Numerous studies have now been dedicated to the research of alternative neurorestorative therapies in stroke recovery.
One of the latest pieces of research was published in Stroke, the Journal of the American Heart Association, in June. The CHInese Medicine NeuroAiD Efficacy on Stroke recovery (CHIMES) study is an international, multi-centre, randomized, placebo-controlled, double-blind, parallel groups, phase III trial which investigated the effect of the herbal medicine called NeuroAiD (or MLC601) at acute stage of stroke. The trial has been met with a mixture of interest and criticism by some experts in the field and the media. However from a Neurological point of view, there is a positive signal and the results cannot be ignored. The Stroke paper concludes that NeuroAiD is “statistically no better than placebo in improving outcomes at 3 months when used among patients with acute ischemic stroke of intermediate severity”. However “because of previous studies on MLC601 suggested a benefit in non-acute ischemic stroke patients the time window of 72 hours was chosen for the study”. Overall the subgroup analysis suggested that NeuroAiD is more likely to benefit patients who are treated beyond 48 hours from stroke onset. “This is consistent with previously published studies on NeuroAiD, which detected improved functional outcomes and motor recovery among mainly non-acute ischemic stroke patients”. Indeed improving functional outcome and motor recovery is very important for stroke survivors. Today patients have the choice between relying on natural recovery and therapists’ help, or to take a chance on herbal compounds such as NeuroAiD (in countries where it is available). According to the Stroke paper, the results seem promising, however it is still uncertain whether they are statistically reproducible in terms of chances of benefiting patients, but they surely present a safe add-on treatment with an interesting possible effect of improving recovery.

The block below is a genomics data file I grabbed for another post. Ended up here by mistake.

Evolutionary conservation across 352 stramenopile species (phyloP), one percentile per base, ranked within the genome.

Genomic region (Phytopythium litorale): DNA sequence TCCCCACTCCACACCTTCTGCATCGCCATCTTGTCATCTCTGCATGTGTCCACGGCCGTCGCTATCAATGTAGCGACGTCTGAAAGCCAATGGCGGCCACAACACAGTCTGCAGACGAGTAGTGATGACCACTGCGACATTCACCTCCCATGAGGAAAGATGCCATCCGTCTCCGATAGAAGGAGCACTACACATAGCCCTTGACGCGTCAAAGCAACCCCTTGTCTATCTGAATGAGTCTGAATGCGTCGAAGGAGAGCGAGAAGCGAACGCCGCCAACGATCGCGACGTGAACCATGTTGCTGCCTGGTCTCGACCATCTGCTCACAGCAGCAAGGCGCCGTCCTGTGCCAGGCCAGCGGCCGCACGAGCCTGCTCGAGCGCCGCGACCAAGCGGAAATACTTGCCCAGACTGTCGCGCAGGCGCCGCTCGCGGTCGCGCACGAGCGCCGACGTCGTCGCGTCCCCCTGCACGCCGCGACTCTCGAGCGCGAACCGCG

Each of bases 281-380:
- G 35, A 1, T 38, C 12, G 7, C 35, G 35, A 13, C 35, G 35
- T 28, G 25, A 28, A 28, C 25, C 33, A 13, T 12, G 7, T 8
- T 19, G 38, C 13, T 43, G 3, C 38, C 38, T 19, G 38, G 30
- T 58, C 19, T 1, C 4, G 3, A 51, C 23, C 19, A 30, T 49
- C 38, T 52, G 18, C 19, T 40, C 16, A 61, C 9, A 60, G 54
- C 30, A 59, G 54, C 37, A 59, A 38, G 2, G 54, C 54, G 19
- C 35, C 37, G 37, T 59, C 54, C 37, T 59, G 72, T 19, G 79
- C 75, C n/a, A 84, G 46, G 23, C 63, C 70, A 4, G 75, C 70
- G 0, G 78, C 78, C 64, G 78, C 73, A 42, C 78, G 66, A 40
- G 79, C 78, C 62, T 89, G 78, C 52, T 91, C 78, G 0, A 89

The use of herbal supplements is met with a lot of scepticism outside Asia. Yet they are used extensively in Asia to facilitate recovery after stroke. The well-known French Neurologist Marie-Germaine Bousser published a paper in March’s Cerebrovascular Diseases journal, titled “Drugs from Natural Substances: Why Study Them in Cerebral Infarction”. She notes that “there are at least two good reasons to keep an open mind towards studying products from natural substances in cerebral infarction: the first is the constant failure of neuroprotective agents in this frequent worldwide disease which remains devastating despite treatments presently available; the second is the remarkable number of drugs coming from natural substances that are effective in other human diseases.”